A lifeline for the Talbot Avenue Bridge

Now that Silver Spring, Maryland’s, Talbot Avenue Bridge has a new history can it also have a new future?

Last year Montgomery County officials and many county residents learned that the Talbot Avenue Bridge was more than just some old metal and wood assembled in 1918 by the B&O Railroad spanning the CSX Railroad tracks. They discovered its important ties to the county’s civil rights history. Once slated for demolition and replacement to make way for the proposed Purple Line light rail project and closed since April for safety reasons, the bridge’s fate is now undecided.

My research into Silver Spring’s history as a sundown suburb, a place where people of color were unable to live unless they were domestic servants for most of the 20th century, exposed the bridge’s history beyond the Lyttonsville residents I was interviewing for my work. Longtime Lyttonsville residents have deep attachments to the bridge. Residents in the adjacent North Woodside and Rosemary Hills neighborhoods have mixed feelings about the bridge but acknowledge that before last year they knew little about its history. Even County Executive Ike Leggett told me in a recent interview that my research had changed his understanding of Lyttonsville’s history and the bridge.

The bridge is contested space where competing interests now collide. There is the newfound interest in the bridge’s history that is shared by people well beyond the railroad tracks and the neighborhoods the bridge connects. And, there are the compelling arguments originating in those neighborhoods: some folks in North Woodside want the connection closed to reduce cut-through traffic and people on both sides of the tracks make a strong case for keeping the crossing open to vehicular traffic, including emergency vehicles.

Talbot Avenue Bridge, closed approach from the North Woodside neighborhood, June 2017.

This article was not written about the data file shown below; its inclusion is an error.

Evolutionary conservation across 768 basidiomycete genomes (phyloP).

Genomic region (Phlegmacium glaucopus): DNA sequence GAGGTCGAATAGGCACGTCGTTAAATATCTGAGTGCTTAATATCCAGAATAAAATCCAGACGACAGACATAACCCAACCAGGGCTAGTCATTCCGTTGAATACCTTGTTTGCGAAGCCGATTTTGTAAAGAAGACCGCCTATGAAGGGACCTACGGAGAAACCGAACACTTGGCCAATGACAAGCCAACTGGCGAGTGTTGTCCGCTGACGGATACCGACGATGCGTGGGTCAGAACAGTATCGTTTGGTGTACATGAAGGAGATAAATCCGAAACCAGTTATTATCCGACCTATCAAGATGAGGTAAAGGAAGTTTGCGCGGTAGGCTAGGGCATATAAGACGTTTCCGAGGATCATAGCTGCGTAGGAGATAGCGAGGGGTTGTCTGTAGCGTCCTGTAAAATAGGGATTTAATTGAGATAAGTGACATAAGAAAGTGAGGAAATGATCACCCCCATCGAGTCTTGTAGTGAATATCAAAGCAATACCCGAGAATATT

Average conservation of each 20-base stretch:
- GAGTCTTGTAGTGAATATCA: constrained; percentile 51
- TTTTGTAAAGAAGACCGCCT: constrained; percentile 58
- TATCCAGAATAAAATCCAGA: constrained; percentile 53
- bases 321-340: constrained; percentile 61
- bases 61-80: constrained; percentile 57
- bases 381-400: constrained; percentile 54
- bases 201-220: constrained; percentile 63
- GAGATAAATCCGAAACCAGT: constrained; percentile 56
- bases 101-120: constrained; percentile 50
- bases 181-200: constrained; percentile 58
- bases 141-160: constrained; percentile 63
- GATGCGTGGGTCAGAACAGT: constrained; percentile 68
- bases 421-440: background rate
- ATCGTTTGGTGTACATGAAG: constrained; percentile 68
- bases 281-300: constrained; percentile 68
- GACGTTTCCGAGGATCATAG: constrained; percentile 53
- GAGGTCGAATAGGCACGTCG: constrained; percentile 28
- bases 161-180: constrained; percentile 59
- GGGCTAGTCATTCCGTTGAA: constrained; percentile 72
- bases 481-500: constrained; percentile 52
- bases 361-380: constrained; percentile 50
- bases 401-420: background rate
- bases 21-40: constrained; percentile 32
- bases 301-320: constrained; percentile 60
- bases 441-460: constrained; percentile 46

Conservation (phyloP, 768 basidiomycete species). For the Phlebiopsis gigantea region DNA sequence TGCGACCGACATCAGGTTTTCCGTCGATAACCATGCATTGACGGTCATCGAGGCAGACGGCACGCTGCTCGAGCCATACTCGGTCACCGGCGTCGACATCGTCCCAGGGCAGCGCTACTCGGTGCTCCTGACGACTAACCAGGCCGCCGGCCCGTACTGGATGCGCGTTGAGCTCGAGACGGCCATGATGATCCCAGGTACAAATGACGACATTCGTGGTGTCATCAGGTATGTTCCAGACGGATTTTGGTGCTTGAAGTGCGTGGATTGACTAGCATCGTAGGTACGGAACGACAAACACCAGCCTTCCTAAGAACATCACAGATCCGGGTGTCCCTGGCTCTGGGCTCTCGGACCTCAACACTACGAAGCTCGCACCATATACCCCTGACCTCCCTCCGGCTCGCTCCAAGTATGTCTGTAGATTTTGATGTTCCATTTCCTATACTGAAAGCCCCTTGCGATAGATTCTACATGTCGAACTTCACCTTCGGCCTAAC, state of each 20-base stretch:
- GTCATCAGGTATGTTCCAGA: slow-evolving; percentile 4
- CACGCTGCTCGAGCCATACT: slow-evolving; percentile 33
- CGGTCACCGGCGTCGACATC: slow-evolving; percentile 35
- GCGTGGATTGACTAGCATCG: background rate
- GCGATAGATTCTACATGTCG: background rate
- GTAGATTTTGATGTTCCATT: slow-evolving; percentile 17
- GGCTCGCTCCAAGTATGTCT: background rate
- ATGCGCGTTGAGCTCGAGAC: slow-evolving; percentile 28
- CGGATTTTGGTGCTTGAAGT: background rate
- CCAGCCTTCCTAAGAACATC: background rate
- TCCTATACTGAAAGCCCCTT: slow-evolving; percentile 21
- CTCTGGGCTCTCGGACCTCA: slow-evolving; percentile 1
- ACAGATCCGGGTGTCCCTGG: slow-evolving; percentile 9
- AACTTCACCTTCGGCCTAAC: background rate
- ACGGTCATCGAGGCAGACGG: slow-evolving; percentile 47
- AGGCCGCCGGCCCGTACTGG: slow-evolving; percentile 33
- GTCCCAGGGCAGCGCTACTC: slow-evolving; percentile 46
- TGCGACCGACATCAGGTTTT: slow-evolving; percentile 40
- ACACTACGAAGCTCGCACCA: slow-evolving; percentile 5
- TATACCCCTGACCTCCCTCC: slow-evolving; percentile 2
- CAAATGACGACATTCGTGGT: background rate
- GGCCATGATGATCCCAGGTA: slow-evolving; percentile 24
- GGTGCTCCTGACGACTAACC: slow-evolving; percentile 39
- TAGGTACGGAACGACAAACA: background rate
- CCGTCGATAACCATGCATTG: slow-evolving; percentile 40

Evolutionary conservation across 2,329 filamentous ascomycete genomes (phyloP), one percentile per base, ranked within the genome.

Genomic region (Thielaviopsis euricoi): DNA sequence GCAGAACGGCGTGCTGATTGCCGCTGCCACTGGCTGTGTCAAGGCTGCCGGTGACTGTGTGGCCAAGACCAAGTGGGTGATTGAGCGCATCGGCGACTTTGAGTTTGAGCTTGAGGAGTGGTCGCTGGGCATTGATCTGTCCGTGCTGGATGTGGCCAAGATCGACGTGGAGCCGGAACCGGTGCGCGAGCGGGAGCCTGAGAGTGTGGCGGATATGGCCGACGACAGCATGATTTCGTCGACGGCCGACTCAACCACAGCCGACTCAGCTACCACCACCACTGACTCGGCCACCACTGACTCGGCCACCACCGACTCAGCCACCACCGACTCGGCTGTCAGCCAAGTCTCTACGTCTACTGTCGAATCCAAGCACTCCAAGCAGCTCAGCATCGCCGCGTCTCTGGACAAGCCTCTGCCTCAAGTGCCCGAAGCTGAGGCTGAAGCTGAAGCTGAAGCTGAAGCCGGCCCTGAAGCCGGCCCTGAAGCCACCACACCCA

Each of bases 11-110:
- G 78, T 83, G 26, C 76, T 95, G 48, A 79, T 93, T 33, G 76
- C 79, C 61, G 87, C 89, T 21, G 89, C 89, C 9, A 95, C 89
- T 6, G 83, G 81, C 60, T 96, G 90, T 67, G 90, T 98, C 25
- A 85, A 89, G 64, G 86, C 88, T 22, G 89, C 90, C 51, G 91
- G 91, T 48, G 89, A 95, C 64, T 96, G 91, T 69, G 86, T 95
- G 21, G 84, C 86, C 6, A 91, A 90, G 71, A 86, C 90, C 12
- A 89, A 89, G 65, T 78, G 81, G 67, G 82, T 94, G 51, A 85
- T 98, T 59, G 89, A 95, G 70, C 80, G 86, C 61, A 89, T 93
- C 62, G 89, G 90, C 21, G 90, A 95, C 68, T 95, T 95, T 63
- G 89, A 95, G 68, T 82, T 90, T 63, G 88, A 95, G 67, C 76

The new awareness wrapped around the bridge’s history has opened up a space for reconsidering the structure’s fate. In its approval of the new Greater Lyttonsville Sector Plan, the Montgomery County Council instructed the Montgomery County Planning Department to explore ways to relocate the bridge as a mitigation measure. That move, if it materializes, would save the wood and metal but it would destroy the powerful visual symbolism the bridge offers as well the missed opportunity of integrating it into the Capital Crescent Trail in a highly visible location: mile marker zero.

Capital Crescent Trail origin point. The Talbot Avenue Bridge Lyttonsville approach is visible in the background.

The County Council’s directive to try and identify a new location for the bridge in a park lacks certainty. There’s nothing definitive in the council’s resolution [PDF] adopting the new sector plan: “The County Government should explore means for relocating the Talbot Avenue bridge to an appropriate site within the Lyttonsville Sector Plan Area.”

A more concrete and clear directive would have been for the Council to direct the Planning Department to initiate proceedings to designate the bridge historic under Montgomery County’s historic preservation law, Chapter 24A of the Montgomery County Code [PDF]. That designation would have guaranteed the historic bridge’s protection and preservation, whether in-situ or elsewhere in the county.

Preservation in Place is the Ideal Treatment

Preservation at the crossing is most consistent with historic preservation best practices and with the nature of the historic property. The greater opportunities for preserving the bridge in or near its current location were underscored for me last month when an author visiting from London contacted me via Facebook and asked if he could visit Lyttonsville while in Washington for a conference. I met Glyn Robbins at the Silver Spring Metro station and we drove to the bridge.

Afterwards, he described his experience to me in an email. “I found the bridge strangely moving. Visually, it’s emblematic of a nation,” he wrote. “That bridge, in terms of its design and location, could not have been in any other country than the US. In many other contexts, it would be preserved for that reason alone.”